F&W has sale questions
Recommends restrictive ANWR leasing; has concerns about potential O&G impacts
Public comments released for the draft environmental impact statement for proposed oil and gas lease sales in the coastal plain of the Arctic National Wildlife Refuge include a 59-page, March 13 filing by the U.S. Fish and Wildlife Service. The agency has recommended alternative D2, the most restrictive of the alternatives proposed for the lease sale program. The agency also listed numerous issues of concern, with recommendations for mitigation actions, regarding the potential impacts of oil and gas activities on the environment of the ANWR coastal plain.
An added purposeUnder the terms of the Federal Tax Act of 2017, the provision of an oil and gas program on the so-called 1002 area of the coastal plain was made a purpose of ANWR, in addition to the refuge’s environmental conservation objectives. The Bureau of Land Management, within the Department of Interior, has been assigned the task of managing and organizing a lease sale program for the coastal plain and, ultimately, the task of overseeing any oil and gas activities that result from a lease sale. Fish and Wildlife, another agency within Interior, manages environmental conservation in the refuge and has been participating in the EIS development.
By contrast, the National Petroleum Reserve-Alaska, at the western end of the North Slope, is not a wildlife refuge and is entirely managed by BLM.
In its comment filing Fish and Wildlife said that it is required to manage ANWR in a manner consistent with all purposes of the refuge, including the need for fish and wildlife conservation, the need to meet the obligations of international treaties relating to natural habitats, and the need to support subsistence use by local communities, in addition to accommodating the new oil and gas program.
Alternative D2The agency said that alternative D2 includes recommendations that the agency had made during the preparation of the draft EIS. The alternative would help maintain the quality of the rivers in the refuge and is the most consistent of the alternatives with regard to the Endangered Species Act and the Marine Mammal Protection Act, the agency said.
In order to protect biological and ecological resources, alternative D2 would place some parts of the coastal plain off limits to oil and gas leasing - just over 1 million acres of the 1.5 million acres of the 1002 area would be offered. And, to mitigate impacts on caribou summer habitat, the alternative would place timing restriction on oil and gas operations in 204,700 acres. Surface operations would be banned on 708,600 acres. Restrictions on surface use would apply to 123,900 acres. And activities in all parts of the area would require specific approvals, rather than be subject to standard terms and conditions.
In its filing, Fish and Wildlife asked for more explicit recognition of its role as the land and surface estate manager for ANWR, with a recommendation that BLM should be required to consult with Fish and Wildlife regarding any oil and gas activities that impact surface resources, to reach consensus decisions on actions such as plan approvals and the issuance of permits.
The agency expressed particular concern about the need to protect polar bear denning habitat. Although a lease sale in itself has no environmental impact, the issue of oil and gas leases would grant rights to activities with surface impacts. Lessees need to understand that, to ensure compliance with the Endangered Species Act and the Marine Mammal Protection Act, there would need to be restrictions on activities that overlap with bear denning habitat and denning activities, Fish and Wildlife said.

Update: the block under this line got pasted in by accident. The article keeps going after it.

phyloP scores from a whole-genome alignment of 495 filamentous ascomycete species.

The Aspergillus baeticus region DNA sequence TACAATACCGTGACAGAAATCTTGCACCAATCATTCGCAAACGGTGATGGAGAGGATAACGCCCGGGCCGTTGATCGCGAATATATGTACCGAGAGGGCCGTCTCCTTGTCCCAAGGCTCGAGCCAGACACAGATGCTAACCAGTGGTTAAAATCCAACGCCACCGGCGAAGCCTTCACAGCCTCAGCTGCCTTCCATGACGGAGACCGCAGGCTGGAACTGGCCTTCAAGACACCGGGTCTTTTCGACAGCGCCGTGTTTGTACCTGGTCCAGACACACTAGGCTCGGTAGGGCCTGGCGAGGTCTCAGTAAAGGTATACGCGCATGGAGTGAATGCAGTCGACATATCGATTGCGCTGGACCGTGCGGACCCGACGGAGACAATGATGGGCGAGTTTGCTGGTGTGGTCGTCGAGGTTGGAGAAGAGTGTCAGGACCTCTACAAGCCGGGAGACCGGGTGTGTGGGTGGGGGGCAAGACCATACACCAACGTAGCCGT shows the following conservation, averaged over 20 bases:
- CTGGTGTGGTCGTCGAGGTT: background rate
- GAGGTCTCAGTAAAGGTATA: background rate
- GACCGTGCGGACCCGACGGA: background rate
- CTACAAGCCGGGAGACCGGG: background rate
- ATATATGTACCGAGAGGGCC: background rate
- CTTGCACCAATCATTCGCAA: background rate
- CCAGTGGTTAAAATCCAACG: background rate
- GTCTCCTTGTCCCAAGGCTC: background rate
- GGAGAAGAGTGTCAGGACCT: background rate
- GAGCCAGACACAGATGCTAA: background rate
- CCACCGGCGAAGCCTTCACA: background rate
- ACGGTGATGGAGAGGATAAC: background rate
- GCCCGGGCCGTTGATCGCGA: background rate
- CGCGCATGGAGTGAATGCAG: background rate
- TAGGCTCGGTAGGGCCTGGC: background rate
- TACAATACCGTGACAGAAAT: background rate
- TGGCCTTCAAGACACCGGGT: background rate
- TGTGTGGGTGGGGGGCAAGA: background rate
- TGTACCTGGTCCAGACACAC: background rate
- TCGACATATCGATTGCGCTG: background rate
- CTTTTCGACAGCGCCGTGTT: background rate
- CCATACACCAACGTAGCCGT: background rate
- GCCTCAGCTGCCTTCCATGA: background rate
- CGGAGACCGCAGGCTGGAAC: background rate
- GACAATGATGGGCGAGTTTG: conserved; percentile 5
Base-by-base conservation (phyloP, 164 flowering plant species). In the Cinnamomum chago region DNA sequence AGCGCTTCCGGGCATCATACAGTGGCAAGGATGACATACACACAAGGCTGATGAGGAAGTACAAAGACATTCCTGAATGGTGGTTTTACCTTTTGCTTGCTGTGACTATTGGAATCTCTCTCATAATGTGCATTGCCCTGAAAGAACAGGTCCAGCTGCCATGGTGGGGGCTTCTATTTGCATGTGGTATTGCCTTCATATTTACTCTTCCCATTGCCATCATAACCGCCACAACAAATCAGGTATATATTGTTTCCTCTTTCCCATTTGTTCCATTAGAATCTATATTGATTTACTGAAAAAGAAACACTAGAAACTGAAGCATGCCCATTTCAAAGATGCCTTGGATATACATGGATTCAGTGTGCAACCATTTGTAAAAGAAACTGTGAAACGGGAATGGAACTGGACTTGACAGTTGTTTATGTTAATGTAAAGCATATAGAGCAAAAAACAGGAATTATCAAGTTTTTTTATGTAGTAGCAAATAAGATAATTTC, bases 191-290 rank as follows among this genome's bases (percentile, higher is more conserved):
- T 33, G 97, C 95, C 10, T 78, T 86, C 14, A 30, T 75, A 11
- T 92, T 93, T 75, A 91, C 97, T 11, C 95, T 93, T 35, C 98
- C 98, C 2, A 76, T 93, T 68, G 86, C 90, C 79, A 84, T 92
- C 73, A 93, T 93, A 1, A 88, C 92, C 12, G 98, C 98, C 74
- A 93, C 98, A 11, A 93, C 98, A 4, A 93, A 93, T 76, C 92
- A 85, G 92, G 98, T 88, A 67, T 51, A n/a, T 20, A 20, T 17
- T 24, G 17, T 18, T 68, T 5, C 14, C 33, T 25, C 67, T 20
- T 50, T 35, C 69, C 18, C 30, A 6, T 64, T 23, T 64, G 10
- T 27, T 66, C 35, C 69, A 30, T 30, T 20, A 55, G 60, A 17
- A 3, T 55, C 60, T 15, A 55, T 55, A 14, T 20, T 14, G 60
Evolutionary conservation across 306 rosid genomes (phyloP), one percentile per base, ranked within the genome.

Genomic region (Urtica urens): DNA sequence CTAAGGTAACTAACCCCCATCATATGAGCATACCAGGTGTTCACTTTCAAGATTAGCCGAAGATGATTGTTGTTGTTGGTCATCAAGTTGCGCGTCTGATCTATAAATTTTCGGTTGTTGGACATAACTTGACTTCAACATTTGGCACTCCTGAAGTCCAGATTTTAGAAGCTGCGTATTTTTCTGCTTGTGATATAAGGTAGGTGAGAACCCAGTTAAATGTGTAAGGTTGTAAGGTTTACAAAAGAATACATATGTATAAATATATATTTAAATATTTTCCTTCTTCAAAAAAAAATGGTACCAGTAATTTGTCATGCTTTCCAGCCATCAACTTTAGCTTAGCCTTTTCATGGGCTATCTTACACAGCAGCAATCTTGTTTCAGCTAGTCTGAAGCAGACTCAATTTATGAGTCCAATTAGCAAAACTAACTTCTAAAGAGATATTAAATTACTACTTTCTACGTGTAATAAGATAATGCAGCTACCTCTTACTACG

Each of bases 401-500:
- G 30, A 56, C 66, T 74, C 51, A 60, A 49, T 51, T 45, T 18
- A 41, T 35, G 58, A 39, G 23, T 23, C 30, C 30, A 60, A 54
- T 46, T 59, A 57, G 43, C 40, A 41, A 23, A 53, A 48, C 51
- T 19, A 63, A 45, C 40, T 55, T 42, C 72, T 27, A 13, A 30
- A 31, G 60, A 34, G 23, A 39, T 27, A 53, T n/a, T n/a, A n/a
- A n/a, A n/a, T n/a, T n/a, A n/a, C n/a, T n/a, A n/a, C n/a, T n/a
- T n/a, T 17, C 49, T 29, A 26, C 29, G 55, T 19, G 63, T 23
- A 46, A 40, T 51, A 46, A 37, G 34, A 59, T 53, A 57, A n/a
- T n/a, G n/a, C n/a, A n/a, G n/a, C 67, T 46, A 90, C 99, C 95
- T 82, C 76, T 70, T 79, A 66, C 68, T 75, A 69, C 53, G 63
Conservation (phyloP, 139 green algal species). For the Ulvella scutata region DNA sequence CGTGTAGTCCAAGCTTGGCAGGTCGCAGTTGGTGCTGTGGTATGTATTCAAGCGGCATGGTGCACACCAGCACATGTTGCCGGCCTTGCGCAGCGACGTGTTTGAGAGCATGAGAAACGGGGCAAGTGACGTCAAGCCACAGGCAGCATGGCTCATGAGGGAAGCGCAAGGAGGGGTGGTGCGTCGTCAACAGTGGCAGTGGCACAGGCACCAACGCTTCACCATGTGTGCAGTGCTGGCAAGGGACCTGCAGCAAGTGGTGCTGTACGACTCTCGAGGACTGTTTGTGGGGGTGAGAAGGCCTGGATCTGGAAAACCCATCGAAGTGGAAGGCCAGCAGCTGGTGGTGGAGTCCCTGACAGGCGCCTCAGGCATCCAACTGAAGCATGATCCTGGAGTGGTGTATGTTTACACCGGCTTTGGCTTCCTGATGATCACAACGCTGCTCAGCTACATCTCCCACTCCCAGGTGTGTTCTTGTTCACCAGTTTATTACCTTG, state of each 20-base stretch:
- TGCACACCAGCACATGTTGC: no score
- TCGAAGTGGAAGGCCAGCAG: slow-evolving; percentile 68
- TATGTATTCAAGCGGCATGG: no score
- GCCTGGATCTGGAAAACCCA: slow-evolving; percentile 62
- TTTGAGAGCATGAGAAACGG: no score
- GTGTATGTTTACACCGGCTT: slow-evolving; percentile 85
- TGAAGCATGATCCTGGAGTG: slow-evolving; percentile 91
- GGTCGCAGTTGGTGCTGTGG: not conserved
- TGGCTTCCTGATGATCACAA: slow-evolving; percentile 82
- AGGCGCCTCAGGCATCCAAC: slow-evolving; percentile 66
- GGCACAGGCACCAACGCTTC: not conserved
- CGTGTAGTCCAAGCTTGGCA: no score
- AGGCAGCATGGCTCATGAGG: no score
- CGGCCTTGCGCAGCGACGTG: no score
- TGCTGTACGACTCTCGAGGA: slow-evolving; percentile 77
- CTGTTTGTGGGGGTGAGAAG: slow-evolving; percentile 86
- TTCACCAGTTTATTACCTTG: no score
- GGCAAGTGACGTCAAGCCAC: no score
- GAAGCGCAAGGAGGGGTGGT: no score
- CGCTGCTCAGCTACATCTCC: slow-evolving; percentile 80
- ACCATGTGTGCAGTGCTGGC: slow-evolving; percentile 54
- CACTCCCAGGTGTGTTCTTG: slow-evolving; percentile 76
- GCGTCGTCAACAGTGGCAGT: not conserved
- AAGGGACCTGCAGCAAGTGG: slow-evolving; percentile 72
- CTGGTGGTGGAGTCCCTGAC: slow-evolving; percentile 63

Seismic surveyingFish and Wildlife also questioned what it says is an incorrect assumption that 3-D seismic surveying can be conducted on the coastal plain prior to a record of decision on the EIS. The potential surveying has a bearing on environmental impacts considered throughout the EIS document, the agency said. Moreover, the analysis in the EIS may significantly underestimate the area of land potentially impacted by the surveying, and the timing of the surveying is uncertain, the agency said.
The Tax Act requires each lease sale to offer at least 400,000 acres of the highest hydrocarbon potential for leasing. But there is no clear definition of what is meant by acreage of highest hydrocarbon potential, Fish and Wildlife commented.
The agency also raised concerns about the potential for industrial activity to introduce invasive species into ANWR, arguing that there should be more specific stipulations for how the introduction of invasive species should be prevented, or how the unwanted species should be removed if accidentally introduced. In addition, the EIS needs to further address the potential impacts of the changing Arctic environment, including the effect of the melting of the permafrost and ice wedge degradation on infrastructure in the region.
Spill response plansMore specific stipulations for required oil spill prevention and response plans are needed, including requirements for the availability of adequate spill response capabilities, Fish and Wildlife said.
Other issues that Fish and Wildlife has raised include the need to protect rivers officially designated as “wild and scenic”; the value of effective cross referencing to information in other EIS and planning documents relating to Arctic Alaska; a requirement that all environmental impact data obtained in conjunction with development activities should be provided to BLM and to Fish and Wildlife; and the need for an assessment of the potential impact of industrial activities on other permitted activities in the region, such as commercial hunting, fishing and recreation.
Fish and Wildlife’s document continues with more than 50 pages of comments on specific stipulations and on required operating procedures for industrial activities set out in the draft EIS.